Over the past year, we’ve been hosting clergy breakfast events on immigration across the state. We’ve met with more than 450 faith leaders to talk about how congregations and people of faith can get involved to make our state a better place for our immigrant brothers and sisters.
Our work has even drawn the attention of major media outlets. One breakfast was highlighted by a local TV station, and more recently we had not just one but two reporters from the Raleigh News & Observer sit in with us at the July 1 breakfast at Fairmont UMC in Raleigh. More than 45 faith leaders attended that morning.
Here’s part of the article that appeared the next day:
The meeting Thursday was the 16th on the issue that the N.C. Council of Churches has hosted across the state. The idea is to educate and embolden clergy to speak out in favor of comprehensive immigration reform. The meeting drew pastors from Wilson, Henderson and Roxboro.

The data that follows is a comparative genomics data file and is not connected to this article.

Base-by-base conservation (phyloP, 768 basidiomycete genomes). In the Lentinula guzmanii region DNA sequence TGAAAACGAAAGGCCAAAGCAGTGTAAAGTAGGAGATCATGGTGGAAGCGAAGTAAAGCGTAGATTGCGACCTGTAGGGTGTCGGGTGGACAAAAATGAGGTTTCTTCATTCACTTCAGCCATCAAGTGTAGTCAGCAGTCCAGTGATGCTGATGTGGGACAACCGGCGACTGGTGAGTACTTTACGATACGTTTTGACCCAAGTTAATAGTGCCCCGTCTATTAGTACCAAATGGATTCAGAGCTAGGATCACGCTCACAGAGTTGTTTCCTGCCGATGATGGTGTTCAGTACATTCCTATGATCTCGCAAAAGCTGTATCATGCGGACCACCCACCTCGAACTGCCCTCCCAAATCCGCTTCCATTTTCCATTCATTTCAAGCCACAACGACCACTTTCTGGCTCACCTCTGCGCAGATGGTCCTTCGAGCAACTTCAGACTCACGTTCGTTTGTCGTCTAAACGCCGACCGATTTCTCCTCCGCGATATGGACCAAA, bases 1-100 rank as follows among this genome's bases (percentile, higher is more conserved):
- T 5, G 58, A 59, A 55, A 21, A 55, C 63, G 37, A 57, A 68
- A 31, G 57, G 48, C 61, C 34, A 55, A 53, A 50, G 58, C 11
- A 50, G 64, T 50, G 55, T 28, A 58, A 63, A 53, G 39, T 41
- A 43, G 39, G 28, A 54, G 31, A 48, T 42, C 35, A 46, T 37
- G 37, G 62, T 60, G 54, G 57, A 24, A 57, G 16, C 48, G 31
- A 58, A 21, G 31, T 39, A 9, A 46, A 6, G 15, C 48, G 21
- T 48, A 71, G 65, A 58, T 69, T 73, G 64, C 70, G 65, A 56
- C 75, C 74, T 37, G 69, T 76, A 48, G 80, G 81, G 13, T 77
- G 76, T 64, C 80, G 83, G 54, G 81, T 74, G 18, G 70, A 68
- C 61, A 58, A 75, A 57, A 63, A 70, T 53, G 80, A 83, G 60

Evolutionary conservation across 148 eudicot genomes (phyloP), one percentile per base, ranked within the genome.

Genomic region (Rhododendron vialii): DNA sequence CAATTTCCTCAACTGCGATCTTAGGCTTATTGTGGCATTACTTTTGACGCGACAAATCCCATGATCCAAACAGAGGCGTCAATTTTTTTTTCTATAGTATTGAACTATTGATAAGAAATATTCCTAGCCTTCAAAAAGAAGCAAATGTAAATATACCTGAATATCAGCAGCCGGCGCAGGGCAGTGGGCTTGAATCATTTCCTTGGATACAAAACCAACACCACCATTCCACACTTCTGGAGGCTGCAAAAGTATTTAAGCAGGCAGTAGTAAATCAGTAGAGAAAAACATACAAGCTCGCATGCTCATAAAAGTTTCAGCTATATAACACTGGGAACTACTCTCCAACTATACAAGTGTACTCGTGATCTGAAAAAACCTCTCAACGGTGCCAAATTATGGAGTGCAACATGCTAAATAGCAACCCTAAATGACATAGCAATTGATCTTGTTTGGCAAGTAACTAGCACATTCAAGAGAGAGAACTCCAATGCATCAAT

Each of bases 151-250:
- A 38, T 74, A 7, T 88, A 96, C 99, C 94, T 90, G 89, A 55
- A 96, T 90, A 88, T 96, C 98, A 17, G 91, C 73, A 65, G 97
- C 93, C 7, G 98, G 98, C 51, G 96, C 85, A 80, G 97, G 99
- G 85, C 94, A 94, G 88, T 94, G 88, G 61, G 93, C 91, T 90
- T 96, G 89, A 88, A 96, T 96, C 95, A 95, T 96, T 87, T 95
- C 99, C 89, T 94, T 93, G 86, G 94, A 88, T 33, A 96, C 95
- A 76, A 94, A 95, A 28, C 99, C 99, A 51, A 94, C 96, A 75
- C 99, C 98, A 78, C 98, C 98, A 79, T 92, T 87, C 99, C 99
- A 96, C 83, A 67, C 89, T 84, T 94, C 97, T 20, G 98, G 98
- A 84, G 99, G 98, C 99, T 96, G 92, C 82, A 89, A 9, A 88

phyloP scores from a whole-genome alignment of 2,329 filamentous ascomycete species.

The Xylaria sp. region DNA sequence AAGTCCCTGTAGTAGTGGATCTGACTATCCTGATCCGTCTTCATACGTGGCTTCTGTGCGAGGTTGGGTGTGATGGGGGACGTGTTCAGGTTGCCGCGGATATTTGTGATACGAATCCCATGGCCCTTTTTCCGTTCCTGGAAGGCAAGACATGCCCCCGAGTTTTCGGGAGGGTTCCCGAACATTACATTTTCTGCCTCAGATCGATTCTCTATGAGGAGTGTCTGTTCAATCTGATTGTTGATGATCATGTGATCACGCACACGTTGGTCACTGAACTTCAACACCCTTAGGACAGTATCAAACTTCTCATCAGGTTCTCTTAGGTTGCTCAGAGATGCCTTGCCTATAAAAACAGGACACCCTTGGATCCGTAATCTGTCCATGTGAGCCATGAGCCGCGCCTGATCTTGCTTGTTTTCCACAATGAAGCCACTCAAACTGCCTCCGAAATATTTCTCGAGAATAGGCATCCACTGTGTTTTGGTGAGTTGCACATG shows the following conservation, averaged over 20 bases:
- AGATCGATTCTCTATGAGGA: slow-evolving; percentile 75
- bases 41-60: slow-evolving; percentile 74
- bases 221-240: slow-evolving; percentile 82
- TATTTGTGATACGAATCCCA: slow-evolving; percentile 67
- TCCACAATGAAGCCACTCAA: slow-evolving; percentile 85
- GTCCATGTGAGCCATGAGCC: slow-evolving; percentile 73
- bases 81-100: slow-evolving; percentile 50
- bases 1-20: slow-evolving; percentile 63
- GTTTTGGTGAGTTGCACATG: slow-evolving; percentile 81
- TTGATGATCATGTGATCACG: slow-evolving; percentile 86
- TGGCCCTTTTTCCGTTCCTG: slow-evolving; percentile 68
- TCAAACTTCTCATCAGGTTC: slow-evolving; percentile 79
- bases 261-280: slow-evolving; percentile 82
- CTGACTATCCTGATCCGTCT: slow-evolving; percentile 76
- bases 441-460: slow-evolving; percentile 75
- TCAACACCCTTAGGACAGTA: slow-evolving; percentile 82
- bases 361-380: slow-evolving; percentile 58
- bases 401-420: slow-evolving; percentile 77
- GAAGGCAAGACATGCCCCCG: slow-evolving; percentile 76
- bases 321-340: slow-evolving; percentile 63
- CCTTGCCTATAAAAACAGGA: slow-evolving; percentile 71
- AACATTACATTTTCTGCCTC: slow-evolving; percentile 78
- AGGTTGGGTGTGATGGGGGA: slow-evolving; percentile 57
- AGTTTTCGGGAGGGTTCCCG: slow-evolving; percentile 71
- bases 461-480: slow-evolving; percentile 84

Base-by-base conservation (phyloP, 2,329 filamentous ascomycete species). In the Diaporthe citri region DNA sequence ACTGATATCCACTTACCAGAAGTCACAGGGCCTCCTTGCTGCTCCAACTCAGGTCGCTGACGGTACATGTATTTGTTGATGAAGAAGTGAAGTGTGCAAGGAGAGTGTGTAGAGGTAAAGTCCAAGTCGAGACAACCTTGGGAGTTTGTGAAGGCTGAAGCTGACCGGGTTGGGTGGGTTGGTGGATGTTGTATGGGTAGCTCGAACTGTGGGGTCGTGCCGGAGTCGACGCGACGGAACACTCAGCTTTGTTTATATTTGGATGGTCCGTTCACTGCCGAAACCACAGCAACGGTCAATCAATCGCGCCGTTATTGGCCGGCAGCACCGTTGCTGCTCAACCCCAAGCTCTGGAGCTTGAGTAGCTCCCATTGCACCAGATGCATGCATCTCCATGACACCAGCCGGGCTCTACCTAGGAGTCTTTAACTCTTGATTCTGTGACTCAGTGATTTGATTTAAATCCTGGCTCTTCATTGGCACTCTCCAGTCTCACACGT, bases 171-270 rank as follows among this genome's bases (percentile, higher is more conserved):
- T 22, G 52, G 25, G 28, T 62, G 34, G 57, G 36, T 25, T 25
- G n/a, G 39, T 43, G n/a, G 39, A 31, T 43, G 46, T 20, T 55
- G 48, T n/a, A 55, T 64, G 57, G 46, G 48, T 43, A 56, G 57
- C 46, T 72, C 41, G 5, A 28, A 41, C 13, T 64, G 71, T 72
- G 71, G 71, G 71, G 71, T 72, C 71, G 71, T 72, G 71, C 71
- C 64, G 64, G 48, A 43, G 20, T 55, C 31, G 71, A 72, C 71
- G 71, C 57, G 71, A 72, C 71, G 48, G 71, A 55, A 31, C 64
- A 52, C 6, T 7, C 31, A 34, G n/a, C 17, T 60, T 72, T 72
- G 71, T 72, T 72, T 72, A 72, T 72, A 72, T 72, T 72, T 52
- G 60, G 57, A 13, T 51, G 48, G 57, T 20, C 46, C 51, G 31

One, the Rev. David Haley of Winstead United Methodist Church in Wilson, suggested the populist revolt against immigration is not well-understood.
“The anger we’re speaking about is smokescreen for a larger issue, and that’s fear,” Haley said. “Those terrorists just walked across the borders and crashed those planes into buildings.”
He said one way to defuse that fear was for churches to invite illegal immigrants to worship and fellowship together. In his own congregation, Haley said he helped an illegal immigrant with some money and supplies. Later, she and her children started attending the church.
“The church has grown to love this family and have compassion for them,” he said. “It put a human face on it.”
The Rev. Ismael Ruiz Millan, a Methodist pastor serving in Roxboro, struck a similar theme.
“We immigrants are here, and we’re part of the body of Christ,” he said. “Please don’t amputate us.”
Thanks especially to Bishop Gwinn with the NC Conference of the United Methodist Church for his powerful comments on this important topic. When people of faith speak out in favor of welcoming immigrants, it adds to the public dialogue and makes a difference.